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Feb 28 Warren Haynes and The Ashes & Dust Band Knoxville, TN You think you know someone, and then you realize that there’s more than meets the eye. Grammy Award winning artist Warren Haynes has been recognized as a cornerstone of the American music landscape and revered as one of the finest guitar players in the world. Throughout his prolific career as part of three of the greatest live groups in rock history – Allman Brothers Band, Gov’t Mule and the Dead – his virtuosic artistry has led to thousands of unforgettable performances and millions of album and track sales. Despite all of the ground that Haynes has covered on his musical journey, the impressive thing is that he still has many miles to explore. On his newest solo album Ashes and Dust, he puts forth one of his most gorgeous, musically rich and personal albums to date. It is endlessly exciting to see one of the most brilliant minds in modern music shine an entirely new light on the depths of his creativity. Ashes and Dust, only the third studio album Haynes has ever released under his own name, is a masterful work of art and a particularly important statement for Haynes. The songs are immediately and clearly different from his usual style – encompassing beautiful acoustic arrangements, a rootsy/Americana soundscape and honeyed vocals that cut straight through to the soul. Although many of these songs are brand new, some of the tunes that make up this album have been dear to Warren for years. In some caseshe has been carrying them around for 20 or 30 years, waiting for the right time to record them. “I’ve been writing songs all my life from a more folky, singer-songwriter, even Celtic direction,” he says. “For a while, I’ve been compiling songs that didn’t necessarily fit in with Gov’t Mule or the Allman Brothers or even my last solo album. So this record was really a chance to bring a lot of that music to fruition. It’s really given me the opportunity to take a lot of songs I love, that didn’t have a home, and build a home for them.” learn more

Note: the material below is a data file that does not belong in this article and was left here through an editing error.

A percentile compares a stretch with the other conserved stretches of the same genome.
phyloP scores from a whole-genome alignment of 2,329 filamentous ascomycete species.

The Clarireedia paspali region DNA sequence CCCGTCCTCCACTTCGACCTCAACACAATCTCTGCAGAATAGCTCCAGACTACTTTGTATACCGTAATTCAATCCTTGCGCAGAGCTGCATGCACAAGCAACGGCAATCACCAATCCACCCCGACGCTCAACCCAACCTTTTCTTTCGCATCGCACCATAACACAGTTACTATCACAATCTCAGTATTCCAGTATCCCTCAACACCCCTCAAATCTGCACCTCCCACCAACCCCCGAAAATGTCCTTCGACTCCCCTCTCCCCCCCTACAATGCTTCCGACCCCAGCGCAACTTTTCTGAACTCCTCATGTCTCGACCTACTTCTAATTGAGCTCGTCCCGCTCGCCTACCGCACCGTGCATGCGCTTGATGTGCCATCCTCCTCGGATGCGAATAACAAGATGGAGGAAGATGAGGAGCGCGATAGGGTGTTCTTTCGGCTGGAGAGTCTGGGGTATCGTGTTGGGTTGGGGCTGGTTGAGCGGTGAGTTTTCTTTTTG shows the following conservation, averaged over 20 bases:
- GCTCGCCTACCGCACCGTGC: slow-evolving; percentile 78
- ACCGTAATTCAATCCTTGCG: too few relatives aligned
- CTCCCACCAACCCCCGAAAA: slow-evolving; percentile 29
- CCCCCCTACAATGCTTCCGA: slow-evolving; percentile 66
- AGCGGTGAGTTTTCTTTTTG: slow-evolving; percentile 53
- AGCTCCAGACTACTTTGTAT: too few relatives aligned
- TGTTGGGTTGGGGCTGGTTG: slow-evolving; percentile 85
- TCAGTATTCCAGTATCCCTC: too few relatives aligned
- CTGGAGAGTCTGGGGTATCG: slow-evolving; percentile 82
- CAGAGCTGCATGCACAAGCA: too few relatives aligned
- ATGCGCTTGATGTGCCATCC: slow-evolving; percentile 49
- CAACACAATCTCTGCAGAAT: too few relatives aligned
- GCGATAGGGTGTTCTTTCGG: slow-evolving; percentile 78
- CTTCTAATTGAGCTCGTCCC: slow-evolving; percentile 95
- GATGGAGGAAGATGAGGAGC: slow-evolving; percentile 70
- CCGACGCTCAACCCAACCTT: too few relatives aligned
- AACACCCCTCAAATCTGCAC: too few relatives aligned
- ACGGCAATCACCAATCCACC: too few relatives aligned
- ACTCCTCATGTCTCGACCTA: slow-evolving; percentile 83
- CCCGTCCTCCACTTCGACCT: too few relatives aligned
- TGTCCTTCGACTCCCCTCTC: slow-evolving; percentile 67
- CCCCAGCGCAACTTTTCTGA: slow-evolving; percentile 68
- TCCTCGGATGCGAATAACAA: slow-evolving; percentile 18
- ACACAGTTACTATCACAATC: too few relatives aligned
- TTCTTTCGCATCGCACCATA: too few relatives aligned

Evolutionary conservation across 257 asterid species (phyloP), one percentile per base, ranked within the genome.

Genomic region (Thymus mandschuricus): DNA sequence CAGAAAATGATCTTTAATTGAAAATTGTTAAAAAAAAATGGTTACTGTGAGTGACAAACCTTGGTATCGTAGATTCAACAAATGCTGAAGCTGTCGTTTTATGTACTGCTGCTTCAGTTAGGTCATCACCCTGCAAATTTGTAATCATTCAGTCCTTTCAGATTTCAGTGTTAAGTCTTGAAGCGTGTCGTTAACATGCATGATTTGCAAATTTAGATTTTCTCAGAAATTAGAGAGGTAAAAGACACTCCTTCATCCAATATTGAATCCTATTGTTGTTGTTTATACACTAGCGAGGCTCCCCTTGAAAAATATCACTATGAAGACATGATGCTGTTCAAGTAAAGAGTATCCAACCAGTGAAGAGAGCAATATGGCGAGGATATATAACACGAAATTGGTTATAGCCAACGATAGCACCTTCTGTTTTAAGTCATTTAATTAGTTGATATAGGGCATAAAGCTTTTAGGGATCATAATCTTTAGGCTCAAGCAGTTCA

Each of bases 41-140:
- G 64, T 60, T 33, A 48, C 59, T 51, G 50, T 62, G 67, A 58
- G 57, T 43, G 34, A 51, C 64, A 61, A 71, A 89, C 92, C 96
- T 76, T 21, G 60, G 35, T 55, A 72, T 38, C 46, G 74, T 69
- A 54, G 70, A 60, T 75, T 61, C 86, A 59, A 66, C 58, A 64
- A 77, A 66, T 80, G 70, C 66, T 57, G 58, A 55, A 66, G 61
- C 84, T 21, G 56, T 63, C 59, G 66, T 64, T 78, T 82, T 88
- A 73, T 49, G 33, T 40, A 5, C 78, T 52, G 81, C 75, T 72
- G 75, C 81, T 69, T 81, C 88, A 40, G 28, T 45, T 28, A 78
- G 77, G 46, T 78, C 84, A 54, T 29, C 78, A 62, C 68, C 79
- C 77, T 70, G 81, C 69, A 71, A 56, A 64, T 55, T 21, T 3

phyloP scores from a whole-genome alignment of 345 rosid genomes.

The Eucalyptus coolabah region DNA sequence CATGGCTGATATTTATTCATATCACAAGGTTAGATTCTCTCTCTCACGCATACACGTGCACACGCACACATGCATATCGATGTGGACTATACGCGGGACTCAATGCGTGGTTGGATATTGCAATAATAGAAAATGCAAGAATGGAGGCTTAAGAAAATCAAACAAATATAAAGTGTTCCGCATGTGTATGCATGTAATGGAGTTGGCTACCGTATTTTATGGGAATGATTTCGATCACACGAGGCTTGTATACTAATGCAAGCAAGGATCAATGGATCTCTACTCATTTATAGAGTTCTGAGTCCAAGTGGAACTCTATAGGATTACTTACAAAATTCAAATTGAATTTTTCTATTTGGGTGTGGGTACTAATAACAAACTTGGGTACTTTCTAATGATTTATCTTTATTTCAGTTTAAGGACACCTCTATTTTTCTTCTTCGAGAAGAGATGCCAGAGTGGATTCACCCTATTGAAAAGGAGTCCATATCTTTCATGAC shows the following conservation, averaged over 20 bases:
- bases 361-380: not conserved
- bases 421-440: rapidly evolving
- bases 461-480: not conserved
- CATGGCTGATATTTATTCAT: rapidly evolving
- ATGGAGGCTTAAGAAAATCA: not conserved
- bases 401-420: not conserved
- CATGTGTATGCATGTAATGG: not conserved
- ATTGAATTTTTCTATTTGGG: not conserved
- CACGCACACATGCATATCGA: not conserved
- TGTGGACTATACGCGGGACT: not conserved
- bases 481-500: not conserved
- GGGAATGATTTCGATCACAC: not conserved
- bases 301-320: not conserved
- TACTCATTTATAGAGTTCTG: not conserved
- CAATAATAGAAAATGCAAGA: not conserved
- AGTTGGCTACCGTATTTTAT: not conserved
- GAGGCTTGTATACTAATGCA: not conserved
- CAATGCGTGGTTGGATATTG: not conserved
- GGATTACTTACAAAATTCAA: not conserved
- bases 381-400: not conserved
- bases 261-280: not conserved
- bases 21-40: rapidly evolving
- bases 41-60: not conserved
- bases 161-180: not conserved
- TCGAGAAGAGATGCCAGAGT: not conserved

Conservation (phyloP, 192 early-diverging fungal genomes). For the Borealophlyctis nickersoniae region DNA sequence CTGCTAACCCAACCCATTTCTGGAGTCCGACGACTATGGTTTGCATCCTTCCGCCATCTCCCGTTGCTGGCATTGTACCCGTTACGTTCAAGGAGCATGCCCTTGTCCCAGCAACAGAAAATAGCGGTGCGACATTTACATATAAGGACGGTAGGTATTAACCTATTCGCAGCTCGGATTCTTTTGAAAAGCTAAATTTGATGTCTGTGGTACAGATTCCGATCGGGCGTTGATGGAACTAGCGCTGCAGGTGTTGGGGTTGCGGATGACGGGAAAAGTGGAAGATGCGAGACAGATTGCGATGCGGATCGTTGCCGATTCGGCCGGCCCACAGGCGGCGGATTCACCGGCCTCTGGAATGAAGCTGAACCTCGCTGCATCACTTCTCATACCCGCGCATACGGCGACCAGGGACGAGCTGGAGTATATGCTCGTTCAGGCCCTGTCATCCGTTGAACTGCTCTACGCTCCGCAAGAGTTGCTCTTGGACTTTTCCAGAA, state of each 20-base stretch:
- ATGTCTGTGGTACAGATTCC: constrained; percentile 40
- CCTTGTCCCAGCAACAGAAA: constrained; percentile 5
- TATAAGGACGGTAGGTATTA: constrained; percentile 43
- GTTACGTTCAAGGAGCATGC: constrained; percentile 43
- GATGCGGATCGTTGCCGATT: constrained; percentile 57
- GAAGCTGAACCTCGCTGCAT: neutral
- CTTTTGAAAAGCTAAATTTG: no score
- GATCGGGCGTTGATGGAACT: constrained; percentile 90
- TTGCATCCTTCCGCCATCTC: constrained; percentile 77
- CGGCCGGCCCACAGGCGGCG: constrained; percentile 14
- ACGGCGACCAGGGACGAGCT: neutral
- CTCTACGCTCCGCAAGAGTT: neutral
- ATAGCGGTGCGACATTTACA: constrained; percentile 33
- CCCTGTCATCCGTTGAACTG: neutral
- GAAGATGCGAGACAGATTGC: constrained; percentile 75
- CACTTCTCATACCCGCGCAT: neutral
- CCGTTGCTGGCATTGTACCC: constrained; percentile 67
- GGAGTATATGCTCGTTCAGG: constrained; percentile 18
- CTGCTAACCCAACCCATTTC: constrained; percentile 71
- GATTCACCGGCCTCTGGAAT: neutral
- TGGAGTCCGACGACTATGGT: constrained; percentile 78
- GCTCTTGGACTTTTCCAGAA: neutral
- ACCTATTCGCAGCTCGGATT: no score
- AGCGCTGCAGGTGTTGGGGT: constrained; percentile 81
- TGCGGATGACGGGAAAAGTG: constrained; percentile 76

Mar 2 Kurt Vile & The Violators Knoxville, TN Having been the subject and willing conspirator of many intentional lies planted in Sonic Youth bios over the years, I know first hand the way album lore can bend reality to its truth. After the infamous Byron Coley originated the SY “Trilogy” myth in the Murray Street bio, we had no choice but to fulfill those expectations with Sonic Nurse. “Why did you decide to make a trilogy?” was always the first question asked in interviews around that time. But this is Kurt Vile’s bio, and I wont do that to him. Anyway, Kurt does his own myth making; a boy/man with an old soul voice in the age of digital everything becoming something else, which is why this focused, brilliantly clear and seemingly candid record is a breath of fresh air. Recorded and mixed in a number of locations, including Los Angeles and Joshua Tree, b’lieve i’m goin down… is a handshake across the country, east to west coast, thru the dustbowl history (“valley of ashes”) of woody honest strait forward talk guthrie, and a cali canyon dead still nite floating in a nearly waterless landscape. The record is all air, weightless, bodyless, but grounded in convincing authenticity, in the best version of singer songwriter upcycling. In Kurt’s words, “I wanted to get back into the habit of writing a sad song on my couch, with nobody waiting on me. I really wanted it to sound like it’s on my couch — not in a lo-fi way, just more unguarded and vulnerable.” For a record that plays like a cohesive acoustic experience, its musicality marks Kurt’s departure from an electric guitar experience to include a range of instrumentation with a large group of players. From the banjo he plays on “I’m an Outlaw” to the piano and lapsteel on “Life Like This,” and the myriad other instruments on other songs, including farfisa, resonator, arps, horns and synth, one never thinks about what exactly yr listening to as it all serves the song.The heart of the record is “Stand Inside.” The music is quiet and the melody, like a hymn, folds in on itself, and embraces full strength in a sexy, floating forcelessness that slowly gathers into a wave that doesn’t go where you think it will or rather gives in to itself and celebrates a man willing to be defined by a woman and his love for her as witness to each other’s lives… Don’t stand by my side, stand inside gives up roleplaying for true exposure and vulnerability. It’s a weird, accepting, mature record, acknowledging the inherent immaturity of being a person whether father, husband, partner, adult, musician, not perfect, but compelling for its understanding … that’s life though so sad to say… I love this record, b’lieve i’m goin down. -Kim Gordon learn more
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